If students are indeed no longer saving discrete things called files in hierarchical structures of folders – and anecdotally that seems true to me – the reason seems relatively clear.
Over the last decade and a bit, the way we interact with and understand content has changed – even the term “content”, amorphous and fluid, points to a different way of perceiving a song, picture or essay.
People of my age learned to use computers in the pre-smartphone and pre-internet era. We’d assemble a collection of, say, MP3 songs on a desktop PC, and listen to them using programs that played music files.
The concept of a discrete file, an abstraction applied to a wide array of artefacts – documents, videos, music, text extracts, scripts, programs etc. – was necessary for this model to work, enabling easy copying, transfer, deletion and compression. Cause and effect is perhaps hard to discern: did this file and folder metaphor enable a world in which we owned music and photos, or did the consumer ownership model require files that were easy to download, play and copy?
The program and the file were strictly delimited, to the extent that you could open the same file with different programs, and transfer it across devices. We could play a song with WinAmp, iTunes or dozens of other music players, plug in an iPod or other MP3 player, and copy it across.
The internet enabled us to share files stored on billions of devices rather than access content from a central repository owned by a single company. It was of course possible to upload a file to a remote server for someone else to download, but the server’s purpose was to enable this transaction between individual devices.
You can still use a computer in this way, probably at work – although this may also depend on your age and familiarity with the filing cabinet metaphor, as platforms such as Office 365 use meta data such as recency to sort documents. But the chances are you organise, find and listen to any commercial object – a video, song, image etc. – using a platform. Platforms don’t deal in files.
It is worth noting that as a way of organising content, files and folders are imperfect. Taxonomy is taxing, and any filing system can soon become repetitive, unwieldy or unfathomable to anyone apart from the person who created it – and often they’ll end up wondering why on earth they have two folders named, say, Marketing campaigns and Marketing plans. File sharing services such as Napster relied on meta data rather than the sharer’s filing system in order to find the songs you were looking for.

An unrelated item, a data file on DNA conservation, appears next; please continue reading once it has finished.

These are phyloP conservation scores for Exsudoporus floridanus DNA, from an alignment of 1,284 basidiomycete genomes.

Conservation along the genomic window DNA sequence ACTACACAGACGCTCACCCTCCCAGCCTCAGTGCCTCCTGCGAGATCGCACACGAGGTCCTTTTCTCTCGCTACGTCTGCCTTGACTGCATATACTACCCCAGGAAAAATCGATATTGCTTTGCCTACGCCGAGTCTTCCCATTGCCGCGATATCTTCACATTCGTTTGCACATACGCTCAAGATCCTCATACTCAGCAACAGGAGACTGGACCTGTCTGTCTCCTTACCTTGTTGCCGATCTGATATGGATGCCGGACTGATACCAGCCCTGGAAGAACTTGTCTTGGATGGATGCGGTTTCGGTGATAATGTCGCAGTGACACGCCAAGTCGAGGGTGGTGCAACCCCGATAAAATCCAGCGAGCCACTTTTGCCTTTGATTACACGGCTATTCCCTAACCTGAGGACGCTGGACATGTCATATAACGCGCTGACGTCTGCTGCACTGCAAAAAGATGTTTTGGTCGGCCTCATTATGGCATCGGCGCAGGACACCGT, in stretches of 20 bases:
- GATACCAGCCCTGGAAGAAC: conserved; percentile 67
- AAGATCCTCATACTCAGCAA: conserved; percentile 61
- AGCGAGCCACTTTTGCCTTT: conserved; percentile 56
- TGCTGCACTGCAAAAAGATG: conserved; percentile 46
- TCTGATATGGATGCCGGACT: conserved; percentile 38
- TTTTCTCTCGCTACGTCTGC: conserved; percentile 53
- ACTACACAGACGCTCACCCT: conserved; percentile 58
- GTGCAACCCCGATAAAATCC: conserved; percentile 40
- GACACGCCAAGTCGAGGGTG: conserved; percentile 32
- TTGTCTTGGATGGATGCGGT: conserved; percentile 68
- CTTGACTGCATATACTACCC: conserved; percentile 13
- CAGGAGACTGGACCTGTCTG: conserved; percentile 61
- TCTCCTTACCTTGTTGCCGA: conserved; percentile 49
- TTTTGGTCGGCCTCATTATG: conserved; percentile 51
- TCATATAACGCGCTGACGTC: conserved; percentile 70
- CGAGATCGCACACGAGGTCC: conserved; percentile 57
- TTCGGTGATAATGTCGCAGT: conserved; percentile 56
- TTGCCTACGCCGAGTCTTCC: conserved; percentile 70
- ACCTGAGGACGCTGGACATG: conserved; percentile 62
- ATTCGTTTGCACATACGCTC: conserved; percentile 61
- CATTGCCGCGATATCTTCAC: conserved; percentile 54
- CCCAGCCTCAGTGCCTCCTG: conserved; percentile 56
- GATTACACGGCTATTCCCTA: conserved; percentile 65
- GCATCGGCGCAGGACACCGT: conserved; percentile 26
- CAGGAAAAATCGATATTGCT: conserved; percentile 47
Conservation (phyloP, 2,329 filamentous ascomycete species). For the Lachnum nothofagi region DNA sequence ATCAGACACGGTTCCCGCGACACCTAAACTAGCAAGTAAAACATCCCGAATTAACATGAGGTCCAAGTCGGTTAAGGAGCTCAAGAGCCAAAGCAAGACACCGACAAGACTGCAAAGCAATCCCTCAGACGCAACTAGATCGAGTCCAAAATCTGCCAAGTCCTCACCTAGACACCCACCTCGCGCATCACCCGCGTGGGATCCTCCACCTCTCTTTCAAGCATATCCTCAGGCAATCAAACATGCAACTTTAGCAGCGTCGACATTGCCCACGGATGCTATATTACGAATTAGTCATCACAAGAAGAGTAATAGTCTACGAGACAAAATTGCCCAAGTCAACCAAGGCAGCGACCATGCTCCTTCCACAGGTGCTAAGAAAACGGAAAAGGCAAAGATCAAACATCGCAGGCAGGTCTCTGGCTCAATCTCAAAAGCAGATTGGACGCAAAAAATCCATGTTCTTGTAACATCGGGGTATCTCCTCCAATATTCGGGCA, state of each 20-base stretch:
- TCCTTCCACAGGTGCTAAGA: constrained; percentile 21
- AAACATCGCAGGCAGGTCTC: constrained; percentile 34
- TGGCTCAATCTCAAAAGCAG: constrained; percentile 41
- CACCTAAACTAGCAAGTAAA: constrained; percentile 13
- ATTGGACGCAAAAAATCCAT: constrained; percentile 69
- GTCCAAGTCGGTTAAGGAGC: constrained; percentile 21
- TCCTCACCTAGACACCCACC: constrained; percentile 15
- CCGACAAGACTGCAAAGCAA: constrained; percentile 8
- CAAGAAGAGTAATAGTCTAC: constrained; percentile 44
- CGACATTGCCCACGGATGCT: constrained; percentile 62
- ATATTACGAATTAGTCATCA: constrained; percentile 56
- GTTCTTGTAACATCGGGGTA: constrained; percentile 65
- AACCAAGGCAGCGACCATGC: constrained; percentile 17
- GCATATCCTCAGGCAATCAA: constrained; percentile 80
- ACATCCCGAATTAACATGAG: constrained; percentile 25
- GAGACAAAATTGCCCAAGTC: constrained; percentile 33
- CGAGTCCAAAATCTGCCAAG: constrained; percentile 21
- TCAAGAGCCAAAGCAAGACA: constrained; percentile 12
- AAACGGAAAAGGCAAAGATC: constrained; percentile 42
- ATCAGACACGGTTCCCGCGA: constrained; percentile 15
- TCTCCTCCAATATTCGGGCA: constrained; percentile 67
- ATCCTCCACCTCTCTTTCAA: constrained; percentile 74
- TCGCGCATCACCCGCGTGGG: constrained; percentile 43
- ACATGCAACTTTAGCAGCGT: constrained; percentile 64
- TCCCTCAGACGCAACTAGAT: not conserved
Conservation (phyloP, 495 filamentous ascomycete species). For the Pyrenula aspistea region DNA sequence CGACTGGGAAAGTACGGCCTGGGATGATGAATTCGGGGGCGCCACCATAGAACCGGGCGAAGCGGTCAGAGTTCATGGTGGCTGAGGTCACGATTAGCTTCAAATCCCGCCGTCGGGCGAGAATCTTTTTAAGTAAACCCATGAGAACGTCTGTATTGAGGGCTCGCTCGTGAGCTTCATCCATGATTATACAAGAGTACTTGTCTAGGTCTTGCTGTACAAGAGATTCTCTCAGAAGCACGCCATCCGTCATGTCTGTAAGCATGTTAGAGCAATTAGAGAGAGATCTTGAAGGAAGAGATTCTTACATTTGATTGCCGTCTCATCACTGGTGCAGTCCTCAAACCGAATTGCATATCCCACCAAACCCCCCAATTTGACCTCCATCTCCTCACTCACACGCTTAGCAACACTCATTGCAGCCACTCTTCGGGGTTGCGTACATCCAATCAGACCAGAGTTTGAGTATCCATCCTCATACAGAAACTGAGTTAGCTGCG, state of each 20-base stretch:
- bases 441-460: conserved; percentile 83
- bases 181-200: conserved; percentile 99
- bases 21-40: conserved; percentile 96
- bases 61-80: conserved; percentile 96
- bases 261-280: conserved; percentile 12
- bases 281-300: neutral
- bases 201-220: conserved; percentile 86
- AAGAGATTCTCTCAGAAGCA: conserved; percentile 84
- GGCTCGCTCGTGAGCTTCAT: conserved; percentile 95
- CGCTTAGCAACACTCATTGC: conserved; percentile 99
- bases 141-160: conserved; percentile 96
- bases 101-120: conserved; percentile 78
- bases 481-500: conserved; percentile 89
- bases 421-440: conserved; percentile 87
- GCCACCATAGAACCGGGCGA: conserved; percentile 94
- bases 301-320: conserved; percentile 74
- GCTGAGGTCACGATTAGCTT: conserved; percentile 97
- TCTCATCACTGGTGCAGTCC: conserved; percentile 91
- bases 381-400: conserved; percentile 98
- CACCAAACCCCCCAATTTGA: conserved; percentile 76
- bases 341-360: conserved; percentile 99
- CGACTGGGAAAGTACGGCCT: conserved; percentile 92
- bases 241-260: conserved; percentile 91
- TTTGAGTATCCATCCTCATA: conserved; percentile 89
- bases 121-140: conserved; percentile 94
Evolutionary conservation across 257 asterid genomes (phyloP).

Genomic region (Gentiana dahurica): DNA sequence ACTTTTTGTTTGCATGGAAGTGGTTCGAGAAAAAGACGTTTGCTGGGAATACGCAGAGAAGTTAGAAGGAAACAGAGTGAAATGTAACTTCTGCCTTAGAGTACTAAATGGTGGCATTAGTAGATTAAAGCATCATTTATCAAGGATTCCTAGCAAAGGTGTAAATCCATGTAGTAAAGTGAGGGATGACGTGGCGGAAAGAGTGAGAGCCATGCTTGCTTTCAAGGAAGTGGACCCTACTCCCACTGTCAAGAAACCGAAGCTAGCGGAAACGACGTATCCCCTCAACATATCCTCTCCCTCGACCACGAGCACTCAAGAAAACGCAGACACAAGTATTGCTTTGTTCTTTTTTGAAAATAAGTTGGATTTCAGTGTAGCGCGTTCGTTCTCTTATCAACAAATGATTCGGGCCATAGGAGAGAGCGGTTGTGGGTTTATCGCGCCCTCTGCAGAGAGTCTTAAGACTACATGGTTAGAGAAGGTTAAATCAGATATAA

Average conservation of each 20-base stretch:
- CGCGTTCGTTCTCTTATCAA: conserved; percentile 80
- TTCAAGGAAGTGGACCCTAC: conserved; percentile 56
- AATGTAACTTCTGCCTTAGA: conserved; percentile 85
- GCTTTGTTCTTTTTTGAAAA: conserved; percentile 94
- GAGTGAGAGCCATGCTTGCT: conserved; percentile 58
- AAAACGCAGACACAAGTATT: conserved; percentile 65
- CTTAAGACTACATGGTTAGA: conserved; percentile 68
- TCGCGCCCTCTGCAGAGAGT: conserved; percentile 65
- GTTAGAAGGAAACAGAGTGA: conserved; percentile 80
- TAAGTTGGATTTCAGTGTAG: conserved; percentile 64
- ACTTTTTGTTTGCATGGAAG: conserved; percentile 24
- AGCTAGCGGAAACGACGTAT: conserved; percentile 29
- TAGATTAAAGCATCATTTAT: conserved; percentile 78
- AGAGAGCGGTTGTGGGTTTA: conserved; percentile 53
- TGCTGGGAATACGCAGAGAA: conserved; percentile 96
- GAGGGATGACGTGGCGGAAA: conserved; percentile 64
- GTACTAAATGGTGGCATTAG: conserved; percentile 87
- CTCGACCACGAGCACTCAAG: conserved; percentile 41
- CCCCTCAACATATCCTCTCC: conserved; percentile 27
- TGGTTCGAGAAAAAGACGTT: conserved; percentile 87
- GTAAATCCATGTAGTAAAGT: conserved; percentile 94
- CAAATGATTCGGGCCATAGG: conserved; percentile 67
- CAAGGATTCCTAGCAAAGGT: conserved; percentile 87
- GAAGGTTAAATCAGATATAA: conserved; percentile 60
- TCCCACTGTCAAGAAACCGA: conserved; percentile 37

The platform is ostensibly a superior tool for finding content, even content we didn’t know we were interested in. It’s not surprising that the file and folder metaphor only persists among older people or those dealing more directly with their computer’s insides.
However, there are, of course, two problems with the platform. Firstly, without discrete files we no longer own content. We merely rent songs from Spotify or TV programmes from Netflix and Amazon Prime. We are beholden to these middlemen, reliant on them providing a good quality, affordable service.
The second problem is that the platform replaces search with suggestion – or at least makes it a secondary function. When I hunted for a song on Napster it either found the file or didn’t, and that was the end of the process. When I open Spotify it’ll display six daily playlists based on my previous listening, along with other algorithmically generated ideas.
Suggestions greatly enhance the simple I want this, go and find it model – without them, I wouldn’t have discovered Roedelius’s Einfluss album, Objekt or Aleksi Perälä. A lot of the time they can be merely annoying – Spotify insists that I’ll like Gang of Four because I listen to The Fall a lot, and they will be wrong forever and always. But sometimes it’s more sinister. If you are searching for football content on YouTube you’re never more than three clicks away from some lunatic, neo-fascist misogynist making streamed millions.
It’s not that the platform is capable of bending the minds of its impressionable users. But it isn’t a disinterested machine simply trying its darnedest to send useful content your way. Like any other entity, its owners have a myriad of needs and drives, as do the people able to exploit it through advertising.
You might not have been able to find your files, but at least they were yours and no-one else tried to intervene while you were looking.